James Blue is general manager of  School Bus Fleet .

James Blue is general manager of School Bus Fleet.

In lean years for education funding — which is starting to seem like every year — school districts typically look for ways to run an even tighter ship.

When it comes to budget cuts, transportation is often a target. But innovative directors have often found ways to cut costs without sacrificing bus service.

For example, some districts have saved millions of dollars per year by restructuring their school bell times. With buses serving schools on a multi-tiered system, more students can be transported with fewer buses.

There are many other ways to increase transportation efficiency, and thereby reduce expenses. But for some districts, it may seem that they’ve already implemented all options for optimizing efficiency.

Many districts have had success in reducing transportation costs by contracting out some or all of their school bus service. On the other hand, many other districts will tell you that they can run a more cost-effective operation in-house.

I’m not here to tell you whether outsourcing school bus service is a good fit for your district. But I will suggest that this option appears to have been utilized by a growing number of districts. And I have data to back up that assertion.

In our January 2012 issue (pg. 60), we ran an editorial that showed growth in the outsourcing of school busing. So what has happened in the three years since then?

First, some background information: Each year, SBF collects U.S. school transportation data (see pg. 29 in our 2015 Fact Book), which breaks down most states’ school buses by how many are owned by districts, contractors or the state.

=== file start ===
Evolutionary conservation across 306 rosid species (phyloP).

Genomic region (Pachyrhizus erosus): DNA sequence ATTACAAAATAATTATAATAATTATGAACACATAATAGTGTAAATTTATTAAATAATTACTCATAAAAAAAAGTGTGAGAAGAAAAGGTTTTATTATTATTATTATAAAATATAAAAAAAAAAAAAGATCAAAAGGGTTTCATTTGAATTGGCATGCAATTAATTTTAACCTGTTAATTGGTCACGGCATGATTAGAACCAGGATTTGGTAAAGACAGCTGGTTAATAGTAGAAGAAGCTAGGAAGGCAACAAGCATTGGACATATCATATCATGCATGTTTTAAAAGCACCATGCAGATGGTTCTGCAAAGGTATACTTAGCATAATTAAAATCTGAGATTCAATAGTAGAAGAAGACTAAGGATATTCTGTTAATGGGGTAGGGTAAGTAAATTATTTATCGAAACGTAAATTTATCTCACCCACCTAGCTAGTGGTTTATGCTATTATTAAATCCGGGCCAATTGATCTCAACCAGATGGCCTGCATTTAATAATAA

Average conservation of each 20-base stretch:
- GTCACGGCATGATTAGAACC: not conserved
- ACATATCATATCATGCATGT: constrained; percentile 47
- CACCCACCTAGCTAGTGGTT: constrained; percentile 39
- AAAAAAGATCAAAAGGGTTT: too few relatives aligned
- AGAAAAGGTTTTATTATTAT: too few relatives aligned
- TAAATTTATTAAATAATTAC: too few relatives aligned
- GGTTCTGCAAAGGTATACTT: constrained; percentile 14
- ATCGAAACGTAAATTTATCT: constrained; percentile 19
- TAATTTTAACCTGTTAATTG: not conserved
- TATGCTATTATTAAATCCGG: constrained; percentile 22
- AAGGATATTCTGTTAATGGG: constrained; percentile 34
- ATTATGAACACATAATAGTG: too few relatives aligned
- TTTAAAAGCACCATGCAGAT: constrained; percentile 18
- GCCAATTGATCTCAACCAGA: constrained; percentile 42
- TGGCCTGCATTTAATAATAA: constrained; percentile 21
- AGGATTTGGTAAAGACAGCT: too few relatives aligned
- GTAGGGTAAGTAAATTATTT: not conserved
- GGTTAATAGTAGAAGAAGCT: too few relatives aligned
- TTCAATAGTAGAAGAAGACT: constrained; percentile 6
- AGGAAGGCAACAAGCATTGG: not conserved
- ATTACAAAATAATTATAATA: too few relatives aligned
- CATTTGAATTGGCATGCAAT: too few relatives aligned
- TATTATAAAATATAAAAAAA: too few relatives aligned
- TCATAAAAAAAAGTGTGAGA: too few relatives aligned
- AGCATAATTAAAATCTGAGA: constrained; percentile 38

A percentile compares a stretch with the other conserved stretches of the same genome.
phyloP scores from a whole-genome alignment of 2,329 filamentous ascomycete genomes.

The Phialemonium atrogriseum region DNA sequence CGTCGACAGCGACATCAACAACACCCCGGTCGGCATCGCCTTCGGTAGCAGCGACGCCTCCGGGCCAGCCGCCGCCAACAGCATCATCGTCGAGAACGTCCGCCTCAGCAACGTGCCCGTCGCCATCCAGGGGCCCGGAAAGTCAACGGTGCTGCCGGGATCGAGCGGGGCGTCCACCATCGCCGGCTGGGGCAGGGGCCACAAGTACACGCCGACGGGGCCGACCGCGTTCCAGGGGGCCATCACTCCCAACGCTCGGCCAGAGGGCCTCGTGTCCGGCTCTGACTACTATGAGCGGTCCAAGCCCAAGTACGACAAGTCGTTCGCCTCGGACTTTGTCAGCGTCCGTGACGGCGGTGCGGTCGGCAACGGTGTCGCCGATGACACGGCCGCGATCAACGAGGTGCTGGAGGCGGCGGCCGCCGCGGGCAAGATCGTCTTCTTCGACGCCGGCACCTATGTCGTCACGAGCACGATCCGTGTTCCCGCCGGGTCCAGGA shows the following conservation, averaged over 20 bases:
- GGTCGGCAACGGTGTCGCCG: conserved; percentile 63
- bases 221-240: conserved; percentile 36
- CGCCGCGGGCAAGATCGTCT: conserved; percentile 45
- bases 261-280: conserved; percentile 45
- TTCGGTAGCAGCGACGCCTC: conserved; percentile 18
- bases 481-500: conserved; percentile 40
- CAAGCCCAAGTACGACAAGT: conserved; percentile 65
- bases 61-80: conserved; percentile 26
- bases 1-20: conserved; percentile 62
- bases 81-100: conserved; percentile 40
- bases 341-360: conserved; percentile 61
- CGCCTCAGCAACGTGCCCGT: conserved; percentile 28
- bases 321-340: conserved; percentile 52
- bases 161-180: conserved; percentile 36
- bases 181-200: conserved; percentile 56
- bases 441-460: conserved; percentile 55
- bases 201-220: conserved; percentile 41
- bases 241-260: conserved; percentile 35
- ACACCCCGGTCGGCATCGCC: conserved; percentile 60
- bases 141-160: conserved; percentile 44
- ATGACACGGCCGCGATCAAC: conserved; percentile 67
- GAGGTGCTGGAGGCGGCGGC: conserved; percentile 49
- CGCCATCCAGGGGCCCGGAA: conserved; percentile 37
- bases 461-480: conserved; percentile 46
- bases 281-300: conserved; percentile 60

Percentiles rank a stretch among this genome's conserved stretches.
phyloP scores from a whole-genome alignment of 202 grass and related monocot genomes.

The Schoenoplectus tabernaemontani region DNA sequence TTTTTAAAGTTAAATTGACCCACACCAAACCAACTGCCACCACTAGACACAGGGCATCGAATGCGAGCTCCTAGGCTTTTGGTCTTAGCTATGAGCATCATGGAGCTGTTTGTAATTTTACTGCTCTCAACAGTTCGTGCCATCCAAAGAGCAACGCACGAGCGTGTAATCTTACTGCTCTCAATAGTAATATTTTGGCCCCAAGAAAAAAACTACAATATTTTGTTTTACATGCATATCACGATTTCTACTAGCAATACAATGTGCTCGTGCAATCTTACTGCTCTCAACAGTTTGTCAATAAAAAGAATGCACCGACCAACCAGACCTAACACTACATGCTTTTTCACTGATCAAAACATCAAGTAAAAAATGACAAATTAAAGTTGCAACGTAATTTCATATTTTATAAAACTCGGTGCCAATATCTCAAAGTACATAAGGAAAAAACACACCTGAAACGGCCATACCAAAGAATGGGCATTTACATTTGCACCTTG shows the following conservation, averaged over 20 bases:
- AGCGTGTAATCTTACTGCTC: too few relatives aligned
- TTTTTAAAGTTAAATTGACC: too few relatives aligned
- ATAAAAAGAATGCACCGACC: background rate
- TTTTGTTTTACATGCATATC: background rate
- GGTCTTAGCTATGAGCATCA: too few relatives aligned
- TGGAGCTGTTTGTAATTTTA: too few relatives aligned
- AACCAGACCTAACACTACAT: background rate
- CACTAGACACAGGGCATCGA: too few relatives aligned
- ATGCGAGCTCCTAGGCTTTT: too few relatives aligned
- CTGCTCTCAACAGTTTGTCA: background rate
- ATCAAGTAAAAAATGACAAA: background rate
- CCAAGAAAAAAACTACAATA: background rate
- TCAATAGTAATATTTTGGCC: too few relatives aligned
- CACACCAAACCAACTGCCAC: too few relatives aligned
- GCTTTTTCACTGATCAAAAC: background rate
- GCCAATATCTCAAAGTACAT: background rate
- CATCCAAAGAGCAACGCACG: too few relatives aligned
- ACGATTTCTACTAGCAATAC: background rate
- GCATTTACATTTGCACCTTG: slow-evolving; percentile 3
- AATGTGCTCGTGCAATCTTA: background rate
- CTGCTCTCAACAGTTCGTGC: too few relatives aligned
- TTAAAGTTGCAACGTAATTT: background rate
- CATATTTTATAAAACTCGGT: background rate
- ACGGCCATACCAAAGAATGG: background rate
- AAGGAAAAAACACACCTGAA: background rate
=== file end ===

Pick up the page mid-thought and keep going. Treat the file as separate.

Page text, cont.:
With this data, we can get an estimate of the proportion of school buses in the nation that are contractor owned, and we can compare it to previous years.

Here’s what we found in our previous editorial:
• 2007-08 school year: 25.6% contractor buses  
• 2008-09: 26.9% contractor buses  
• 2009-10: 28.1% contractor buses

Now, we’ve done the same calculations for the data we’ve compiled in the years since that editorial. Here’s what we found:
•    2010-11 school year: 28.3% contractor buses
•    2011-12: 30.0% contractor buses
•    2012-13: 34.7% contractor buses

Keep in mind that these are estimates, and they only take into account the school buses that states were able to categorize as district, contractor or state owned (some states can’t give us that breakdown). However, these percentages are useful in making year-to-year comparisons, and now they’ve shown increases in the proportion of contractor buses for six consecutive years.    

Here’s some corroborating evidence: In our previous editorial on this topic, we cited the Mackinac Center for Public Policy’s 2011 Michigan School Privatization Survey, which found that 12.2% of districts in the state were using privatized bus service. That was nearly triple the 2006 rate of 4.4%.

Now, the Mackinac Center’s 2014 survey shows that 24% of Michigan districts contract out for transportation services.

Again, whether outsourcing is the best fit for any given district is a question that should be explored locally. But the numbers continue to suggest that more districts are embracing the contracting option.